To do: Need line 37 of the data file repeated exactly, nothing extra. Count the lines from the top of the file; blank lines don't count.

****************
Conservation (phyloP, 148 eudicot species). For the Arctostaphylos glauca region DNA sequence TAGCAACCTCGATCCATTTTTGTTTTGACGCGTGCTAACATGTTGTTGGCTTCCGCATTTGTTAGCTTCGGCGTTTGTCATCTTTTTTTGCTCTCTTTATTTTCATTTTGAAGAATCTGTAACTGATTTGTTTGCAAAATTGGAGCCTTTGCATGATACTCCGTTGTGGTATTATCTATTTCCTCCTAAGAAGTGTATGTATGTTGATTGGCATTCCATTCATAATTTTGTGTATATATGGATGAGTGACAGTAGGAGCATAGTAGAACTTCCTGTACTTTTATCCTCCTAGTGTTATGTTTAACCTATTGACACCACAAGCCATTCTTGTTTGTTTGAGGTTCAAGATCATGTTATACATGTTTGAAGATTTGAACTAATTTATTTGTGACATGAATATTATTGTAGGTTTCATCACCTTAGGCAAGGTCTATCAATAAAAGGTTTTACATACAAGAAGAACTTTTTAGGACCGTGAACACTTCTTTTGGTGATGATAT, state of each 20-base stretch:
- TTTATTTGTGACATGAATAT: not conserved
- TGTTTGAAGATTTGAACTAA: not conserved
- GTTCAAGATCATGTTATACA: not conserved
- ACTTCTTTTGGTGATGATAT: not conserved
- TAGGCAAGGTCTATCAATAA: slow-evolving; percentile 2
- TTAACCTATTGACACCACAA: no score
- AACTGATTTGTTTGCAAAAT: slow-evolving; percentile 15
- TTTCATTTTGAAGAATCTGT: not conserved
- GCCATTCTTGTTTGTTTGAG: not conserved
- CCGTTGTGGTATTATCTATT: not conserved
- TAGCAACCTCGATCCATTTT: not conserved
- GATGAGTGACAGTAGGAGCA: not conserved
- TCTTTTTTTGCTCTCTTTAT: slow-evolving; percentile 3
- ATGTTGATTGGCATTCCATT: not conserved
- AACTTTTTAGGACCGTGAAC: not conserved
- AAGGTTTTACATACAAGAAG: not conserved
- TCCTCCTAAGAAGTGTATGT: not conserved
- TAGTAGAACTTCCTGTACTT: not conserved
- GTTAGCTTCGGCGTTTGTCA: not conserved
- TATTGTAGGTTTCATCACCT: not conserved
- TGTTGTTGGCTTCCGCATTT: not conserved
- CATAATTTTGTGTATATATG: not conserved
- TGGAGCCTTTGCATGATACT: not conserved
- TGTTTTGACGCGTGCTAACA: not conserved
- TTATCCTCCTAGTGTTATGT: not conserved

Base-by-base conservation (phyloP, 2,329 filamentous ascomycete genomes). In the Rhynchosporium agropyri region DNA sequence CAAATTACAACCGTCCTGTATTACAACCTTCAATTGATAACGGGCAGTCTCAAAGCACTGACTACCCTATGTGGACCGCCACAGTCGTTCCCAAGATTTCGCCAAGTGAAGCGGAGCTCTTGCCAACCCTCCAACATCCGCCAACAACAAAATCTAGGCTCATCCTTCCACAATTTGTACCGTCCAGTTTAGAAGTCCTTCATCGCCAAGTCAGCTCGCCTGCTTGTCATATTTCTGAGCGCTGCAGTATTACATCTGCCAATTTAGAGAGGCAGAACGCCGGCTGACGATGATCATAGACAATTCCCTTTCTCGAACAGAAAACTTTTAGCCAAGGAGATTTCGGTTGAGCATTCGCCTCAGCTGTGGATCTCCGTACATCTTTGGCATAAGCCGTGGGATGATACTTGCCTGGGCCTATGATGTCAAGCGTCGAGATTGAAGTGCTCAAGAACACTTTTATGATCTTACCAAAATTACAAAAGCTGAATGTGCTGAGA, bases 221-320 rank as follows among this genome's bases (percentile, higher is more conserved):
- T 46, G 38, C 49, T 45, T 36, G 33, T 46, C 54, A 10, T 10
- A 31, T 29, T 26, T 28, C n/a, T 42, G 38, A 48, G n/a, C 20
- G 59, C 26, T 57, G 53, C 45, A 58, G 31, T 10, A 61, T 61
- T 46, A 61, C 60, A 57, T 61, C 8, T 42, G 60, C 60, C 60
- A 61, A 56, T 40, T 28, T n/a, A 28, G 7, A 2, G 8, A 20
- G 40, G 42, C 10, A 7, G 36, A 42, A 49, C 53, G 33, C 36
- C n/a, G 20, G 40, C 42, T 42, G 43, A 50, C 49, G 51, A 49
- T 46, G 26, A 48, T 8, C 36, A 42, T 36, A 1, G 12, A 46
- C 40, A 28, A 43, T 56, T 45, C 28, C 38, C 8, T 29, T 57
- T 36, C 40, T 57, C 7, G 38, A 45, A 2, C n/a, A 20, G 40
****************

- T 36, C 40, T 57, C 7, G 38, A 45, A 2, C n/a, A 20, G 40